Timber REIT Comparative Analysis: Who Wins as Housing Markets Return?

26 01 2011

Forisk Equity Research completed a comparative analysis of timber REIT forest harvesting activities to address the question, “who wins as housing markets return?”  The Executive Summary is below.  The complete Technical Note (January 2011) is available here.

Executive Summary

While US annual housing starts declined 72% between 2005 and 2010, timberland-owning REITs – Potlatch (PCH), Plum Creek (PCL), Rayonier (RYN) and Weyerhaeuser (WY) – deferred forest harvests and shifted harvest mix away from sawtimber (the logs for manufacturing lumber and building houses) towards pulpwood (the raw material for paper and paperboard), where pricing and demand remained relatively stable.  While summarizing the overall exposure to housing markets across firms, this technical note focuses on volumes and product mix from forest operations.  Unlike capacity rationalization decisions associated with manufacturing, which reduce the capacity to produce volume in the future, forest harvest deferrals effectively increase capacity to produce in the future as trees continue to grow.

The REIT structure optimizes income from timberlands, with respect to taxes, under current IRS code.  As such, timber REITS emphasize the centrality of timberlands and forest products to their businesses.  However, less than 50% – in cases, much less – of firm revenues derive from timber sales.  Rather, direct exposure to housing – as measured by revenues from Timber, Wood Products and Homebuilding segments – exceeds 60% of revenues for three of four REITs. However, these exposures represent distinct amalgams of regional timber harvesting, forest products manufacturing, homebuilding and real estate activities.

In assessing the future operating performance of timber REIT equities as housing recovers, we analyzed potential revenue implications from (1) direct exposure to housing markets; (2) the capacity to increase harvest volumes; and (3) the ability to improve harvest mix.  Weyerhaeuser and Potlatch, followed by Plum Creek, have the highest direct exposure to, and potential revenue growth from, improved housing markets. Within this group, Weyerhaeuser’s operating exposure runs deepest across the housing supply chain.

What is the implied value impact from shifting mix relative to deferring volume for timber revenues?  Each per-unit shift in harvest mix has twice the timber revenue impact, at minimum, as each per unit change in volume. In other words, holding all else constant, twice the revenue upside exists from increasing sawtimber percentages than from increasing volumes harvested.  That said, the four timber REITs exhibit different combinations of volume-versus-mix upside from timber harvesting revenues.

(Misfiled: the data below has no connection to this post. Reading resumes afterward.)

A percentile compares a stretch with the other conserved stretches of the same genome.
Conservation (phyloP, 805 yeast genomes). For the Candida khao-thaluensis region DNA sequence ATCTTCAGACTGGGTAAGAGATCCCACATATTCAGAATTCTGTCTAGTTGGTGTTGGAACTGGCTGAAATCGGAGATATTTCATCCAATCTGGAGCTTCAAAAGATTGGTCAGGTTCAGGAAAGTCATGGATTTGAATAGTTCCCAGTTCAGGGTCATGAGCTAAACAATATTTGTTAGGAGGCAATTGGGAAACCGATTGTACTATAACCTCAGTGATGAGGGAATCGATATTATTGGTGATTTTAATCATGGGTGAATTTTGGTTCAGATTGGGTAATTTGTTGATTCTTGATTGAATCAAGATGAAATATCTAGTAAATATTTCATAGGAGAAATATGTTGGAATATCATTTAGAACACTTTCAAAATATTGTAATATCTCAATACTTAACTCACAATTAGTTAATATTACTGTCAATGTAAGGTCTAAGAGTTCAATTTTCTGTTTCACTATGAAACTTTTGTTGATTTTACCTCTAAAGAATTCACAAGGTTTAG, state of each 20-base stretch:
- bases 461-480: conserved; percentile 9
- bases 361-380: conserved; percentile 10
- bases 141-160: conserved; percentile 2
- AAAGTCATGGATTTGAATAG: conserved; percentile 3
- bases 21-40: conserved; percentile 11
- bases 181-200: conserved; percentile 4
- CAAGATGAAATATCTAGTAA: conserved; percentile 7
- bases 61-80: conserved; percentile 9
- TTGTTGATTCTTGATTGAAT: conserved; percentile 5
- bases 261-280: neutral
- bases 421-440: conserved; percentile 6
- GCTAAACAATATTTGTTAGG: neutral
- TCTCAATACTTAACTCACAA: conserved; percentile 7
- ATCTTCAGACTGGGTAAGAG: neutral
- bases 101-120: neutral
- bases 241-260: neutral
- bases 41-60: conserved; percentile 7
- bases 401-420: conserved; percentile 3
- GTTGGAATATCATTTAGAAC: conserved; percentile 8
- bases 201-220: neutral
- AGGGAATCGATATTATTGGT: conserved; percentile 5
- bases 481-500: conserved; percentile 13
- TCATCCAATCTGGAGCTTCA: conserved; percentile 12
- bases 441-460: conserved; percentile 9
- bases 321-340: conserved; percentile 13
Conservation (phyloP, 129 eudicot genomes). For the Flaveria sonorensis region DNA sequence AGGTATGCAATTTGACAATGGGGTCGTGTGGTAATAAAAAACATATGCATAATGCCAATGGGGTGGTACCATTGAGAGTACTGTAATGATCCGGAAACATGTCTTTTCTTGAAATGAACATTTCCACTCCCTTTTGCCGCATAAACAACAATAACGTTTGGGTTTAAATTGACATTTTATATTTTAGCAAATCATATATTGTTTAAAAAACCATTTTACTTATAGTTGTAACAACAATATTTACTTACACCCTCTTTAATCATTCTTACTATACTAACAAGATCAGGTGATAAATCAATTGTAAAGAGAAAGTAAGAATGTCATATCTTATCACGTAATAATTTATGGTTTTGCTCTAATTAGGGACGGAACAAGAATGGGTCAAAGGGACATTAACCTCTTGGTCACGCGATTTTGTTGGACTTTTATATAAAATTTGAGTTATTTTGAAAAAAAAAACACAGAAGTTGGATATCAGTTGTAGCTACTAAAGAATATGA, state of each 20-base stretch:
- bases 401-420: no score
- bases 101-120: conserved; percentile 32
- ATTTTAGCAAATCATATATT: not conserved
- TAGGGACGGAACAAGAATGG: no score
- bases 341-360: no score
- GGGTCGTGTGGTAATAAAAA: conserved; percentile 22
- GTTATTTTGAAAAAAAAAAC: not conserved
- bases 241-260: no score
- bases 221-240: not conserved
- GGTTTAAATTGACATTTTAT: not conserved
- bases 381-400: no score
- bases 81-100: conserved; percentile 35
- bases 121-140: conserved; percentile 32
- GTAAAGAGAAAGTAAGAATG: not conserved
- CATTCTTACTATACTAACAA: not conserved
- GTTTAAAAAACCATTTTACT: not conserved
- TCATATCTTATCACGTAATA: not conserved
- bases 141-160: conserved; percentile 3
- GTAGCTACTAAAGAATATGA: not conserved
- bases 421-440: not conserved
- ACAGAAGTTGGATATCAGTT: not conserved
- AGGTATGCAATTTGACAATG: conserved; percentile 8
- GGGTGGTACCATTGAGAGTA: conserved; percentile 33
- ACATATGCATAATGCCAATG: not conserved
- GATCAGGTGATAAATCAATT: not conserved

While timber revenues will increase for all timber REITs from increased harvesting, Weyerhaeuser will lead on an aggregate and relative basis, assuming no significant change in timberland acres owned across companies.  Also, with its ongoing sawtimber heavy mix and focus on logs for export markets, which command premium prices relative to domestic markets, Weyerhaeuser has a higher revenue upside potential.

Alternately, Rayonier retains the greatest potential for increasing mix-driven margins from timber harvesting. However, at the firm level, this benefit has modest implications as Rayonier derives most of its revenue from its Performance Fibers segment.

To access the complete Forisk Equity Research Technical Note, click here.


Forisk Named to “Bulldog 100 Fastest Growing Businesses” for 2nd Year in a Row

23 01 2011

Forisk Consulting was named to the “Bulldog 100 Fastest Growing Businesses” by the University of Georgia Alumni Association at an awards banquet in Atlanta on January 22, 2011.  In total, the “Bulldog 100”, based on revenue growth over the past three years from 750+ nominated firms, generated over $54 billion in revenue in 2009.  Forisk was one of 46 firms to make the list for the 2nd consecutive year.

For the complete “Bulldog 100” listing, click here.

Timber REITs and Weyerhaeuser (WY): Tax Treatment of 2010 Dividends

19 01 2011

REIT investors specify the relatively high and stable dividends as a key benefit of investing in real estate investment trusts. Timberland-owning REITs (timber REITs) offer additional tax benefits.  Most timber REIT distributions (related to income from the sale of timber) are treated as long-term capital gains and taxed at relatively lower tax rates compared with ordinary dividends.

Weyerhaeuser (WY, which will elect REIT status in its 2010 tax filing) and the three publicly-traded timber REITs – Plum Creek (PCL), Rayonier (RYN) and Potlatch (PCH) – announced the tax treatment of dividends paid in 2010. The following table breaks down the dividends by firm: